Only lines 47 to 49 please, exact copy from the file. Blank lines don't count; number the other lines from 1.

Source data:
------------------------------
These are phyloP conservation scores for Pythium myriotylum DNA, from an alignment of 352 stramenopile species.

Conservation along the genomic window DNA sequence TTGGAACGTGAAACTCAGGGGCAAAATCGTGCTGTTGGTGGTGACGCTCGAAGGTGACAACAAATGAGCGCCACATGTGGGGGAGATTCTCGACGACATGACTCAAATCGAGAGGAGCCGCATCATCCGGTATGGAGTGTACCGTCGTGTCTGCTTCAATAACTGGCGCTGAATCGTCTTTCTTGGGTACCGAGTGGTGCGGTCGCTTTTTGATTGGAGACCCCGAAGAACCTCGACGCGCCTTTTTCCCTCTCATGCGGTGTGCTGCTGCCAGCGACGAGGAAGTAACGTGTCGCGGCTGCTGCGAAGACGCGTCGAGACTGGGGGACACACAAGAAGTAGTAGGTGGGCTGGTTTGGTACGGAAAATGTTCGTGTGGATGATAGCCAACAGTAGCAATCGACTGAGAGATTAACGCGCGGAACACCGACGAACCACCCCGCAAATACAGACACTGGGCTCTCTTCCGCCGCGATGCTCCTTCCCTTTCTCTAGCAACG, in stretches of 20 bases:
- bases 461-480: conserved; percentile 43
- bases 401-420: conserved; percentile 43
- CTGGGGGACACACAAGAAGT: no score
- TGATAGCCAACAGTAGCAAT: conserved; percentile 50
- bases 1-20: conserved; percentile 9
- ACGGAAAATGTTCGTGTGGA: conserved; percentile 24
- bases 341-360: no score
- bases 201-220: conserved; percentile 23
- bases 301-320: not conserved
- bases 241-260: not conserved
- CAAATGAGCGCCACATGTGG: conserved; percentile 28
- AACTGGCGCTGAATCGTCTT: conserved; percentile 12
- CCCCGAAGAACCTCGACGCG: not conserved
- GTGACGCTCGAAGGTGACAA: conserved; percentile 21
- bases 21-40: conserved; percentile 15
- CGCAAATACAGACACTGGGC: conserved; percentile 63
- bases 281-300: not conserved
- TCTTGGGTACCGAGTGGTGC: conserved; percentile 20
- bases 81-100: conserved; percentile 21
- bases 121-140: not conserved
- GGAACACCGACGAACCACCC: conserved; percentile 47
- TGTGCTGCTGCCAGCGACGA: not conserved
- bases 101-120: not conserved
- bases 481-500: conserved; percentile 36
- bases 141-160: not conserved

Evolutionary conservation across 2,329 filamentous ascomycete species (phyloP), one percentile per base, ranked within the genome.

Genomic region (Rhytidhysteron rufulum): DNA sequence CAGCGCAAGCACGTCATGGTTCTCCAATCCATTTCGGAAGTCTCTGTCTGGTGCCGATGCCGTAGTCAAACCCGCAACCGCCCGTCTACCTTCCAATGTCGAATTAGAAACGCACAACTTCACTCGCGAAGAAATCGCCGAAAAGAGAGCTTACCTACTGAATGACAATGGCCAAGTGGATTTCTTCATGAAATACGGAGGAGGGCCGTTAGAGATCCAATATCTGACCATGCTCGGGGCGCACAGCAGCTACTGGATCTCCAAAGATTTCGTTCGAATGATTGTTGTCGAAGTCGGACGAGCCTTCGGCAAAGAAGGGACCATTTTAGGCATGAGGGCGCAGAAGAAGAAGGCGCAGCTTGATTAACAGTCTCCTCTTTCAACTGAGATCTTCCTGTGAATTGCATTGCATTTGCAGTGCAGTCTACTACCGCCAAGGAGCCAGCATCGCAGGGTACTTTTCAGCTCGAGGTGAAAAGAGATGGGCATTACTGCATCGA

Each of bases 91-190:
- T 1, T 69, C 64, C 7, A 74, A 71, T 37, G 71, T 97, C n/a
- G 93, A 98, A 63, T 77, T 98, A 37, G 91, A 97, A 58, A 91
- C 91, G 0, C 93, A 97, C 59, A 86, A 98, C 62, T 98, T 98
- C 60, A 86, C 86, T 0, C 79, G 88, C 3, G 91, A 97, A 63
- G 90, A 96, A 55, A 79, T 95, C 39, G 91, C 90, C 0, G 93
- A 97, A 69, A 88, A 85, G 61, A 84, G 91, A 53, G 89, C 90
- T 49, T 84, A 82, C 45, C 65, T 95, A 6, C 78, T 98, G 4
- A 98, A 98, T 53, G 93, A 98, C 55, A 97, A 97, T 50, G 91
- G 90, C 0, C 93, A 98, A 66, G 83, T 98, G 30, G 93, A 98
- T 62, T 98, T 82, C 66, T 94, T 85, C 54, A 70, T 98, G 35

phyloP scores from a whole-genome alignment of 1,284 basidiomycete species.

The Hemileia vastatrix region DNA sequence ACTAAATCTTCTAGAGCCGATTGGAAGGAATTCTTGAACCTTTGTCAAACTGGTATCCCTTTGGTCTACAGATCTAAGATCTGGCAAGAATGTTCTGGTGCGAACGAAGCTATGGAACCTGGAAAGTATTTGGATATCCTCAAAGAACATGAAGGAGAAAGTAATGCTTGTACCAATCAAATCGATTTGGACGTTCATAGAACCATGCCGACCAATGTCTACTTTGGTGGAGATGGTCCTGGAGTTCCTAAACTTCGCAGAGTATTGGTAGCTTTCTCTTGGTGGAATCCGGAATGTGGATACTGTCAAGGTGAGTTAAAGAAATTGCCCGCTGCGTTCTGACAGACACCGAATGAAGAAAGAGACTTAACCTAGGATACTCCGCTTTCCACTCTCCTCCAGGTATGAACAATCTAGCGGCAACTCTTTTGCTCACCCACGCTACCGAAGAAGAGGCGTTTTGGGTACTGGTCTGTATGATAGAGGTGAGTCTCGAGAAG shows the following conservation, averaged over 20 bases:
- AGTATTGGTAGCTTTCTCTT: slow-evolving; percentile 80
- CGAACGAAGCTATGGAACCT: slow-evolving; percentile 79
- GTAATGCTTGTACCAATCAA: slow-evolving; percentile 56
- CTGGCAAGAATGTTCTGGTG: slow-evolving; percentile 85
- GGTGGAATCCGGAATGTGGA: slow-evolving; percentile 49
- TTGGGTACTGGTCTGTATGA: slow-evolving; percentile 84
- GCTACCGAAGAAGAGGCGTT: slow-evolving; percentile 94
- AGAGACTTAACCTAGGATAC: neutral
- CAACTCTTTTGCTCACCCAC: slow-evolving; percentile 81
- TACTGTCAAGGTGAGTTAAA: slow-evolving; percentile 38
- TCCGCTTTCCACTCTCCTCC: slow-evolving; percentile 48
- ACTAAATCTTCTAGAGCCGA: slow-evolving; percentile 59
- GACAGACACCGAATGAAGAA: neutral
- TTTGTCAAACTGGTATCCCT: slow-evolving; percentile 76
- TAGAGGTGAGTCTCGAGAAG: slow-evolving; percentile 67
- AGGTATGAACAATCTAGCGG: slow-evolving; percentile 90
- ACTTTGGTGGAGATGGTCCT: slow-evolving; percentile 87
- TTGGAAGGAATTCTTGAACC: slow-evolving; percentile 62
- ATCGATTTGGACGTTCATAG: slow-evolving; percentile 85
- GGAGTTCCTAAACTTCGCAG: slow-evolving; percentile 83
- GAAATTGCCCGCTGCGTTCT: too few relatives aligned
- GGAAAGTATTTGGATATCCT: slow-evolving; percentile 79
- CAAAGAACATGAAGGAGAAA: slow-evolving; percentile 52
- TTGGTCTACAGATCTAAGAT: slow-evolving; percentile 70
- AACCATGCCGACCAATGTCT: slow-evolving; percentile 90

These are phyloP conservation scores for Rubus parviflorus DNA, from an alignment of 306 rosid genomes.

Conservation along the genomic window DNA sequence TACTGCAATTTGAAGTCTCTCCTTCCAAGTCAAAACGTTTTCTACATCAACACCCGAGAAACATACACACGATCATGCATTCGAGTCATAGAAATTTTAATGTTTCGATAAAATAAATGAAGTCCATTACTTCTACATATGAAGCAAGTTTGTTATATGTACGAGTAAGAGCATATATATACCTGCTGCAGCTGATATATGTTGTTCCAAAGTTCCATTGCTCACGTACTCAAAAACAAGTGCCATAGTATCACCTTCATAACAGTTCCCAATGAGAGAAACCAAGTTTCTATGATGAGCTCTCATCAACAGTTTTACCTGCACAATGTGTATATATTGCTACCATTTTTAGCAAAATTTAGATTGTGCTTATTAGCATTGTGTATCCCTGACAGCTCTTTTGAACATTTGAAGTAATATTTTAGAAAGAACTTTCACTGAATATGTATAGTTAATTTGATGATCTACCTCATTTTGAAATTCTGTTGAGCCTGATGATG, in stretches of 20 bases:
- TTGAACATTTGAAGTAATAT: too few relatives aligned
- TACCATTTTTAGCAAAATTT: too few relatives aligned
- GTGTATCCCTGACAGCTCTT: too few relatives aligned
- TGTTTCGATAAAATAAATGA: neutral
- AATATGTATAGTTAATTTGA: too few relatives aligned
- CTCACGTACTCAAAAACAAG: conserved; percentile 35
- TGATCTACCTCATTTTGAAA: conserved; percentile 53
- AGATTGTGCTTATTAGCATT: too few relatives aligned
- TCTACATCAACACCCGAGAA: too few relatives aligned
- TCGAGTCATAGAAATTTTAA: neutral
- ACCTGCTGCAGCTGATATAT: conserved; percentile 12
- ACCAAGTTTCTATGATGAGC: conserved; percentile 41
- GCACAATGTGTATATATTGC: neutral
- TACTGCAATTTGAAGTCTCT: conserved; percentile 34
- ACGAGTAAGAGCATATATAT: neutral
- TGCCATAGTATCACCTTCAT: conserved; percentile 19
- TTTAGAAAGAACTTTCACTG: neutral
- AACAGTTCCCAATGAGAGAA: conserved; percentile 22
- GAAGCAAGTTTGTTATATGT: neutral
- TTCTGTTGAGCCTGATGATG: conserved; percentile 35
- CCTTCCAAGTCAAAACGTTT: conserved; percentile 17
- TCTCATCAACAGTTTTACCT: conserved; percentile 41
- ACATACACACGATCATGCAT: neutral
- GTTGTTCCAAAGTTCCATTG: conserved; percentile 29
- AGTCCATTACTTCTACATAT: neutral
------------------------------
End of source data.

- GGTGGAATCCGGAATGTGGA: slow-evolving; percentile 49
- TTGGGTACTGGTCTGTATGA: slow-evolving; percentile 84
- GCTACCGAAGAAGAGGCGTT: slow-evolving; percentile 94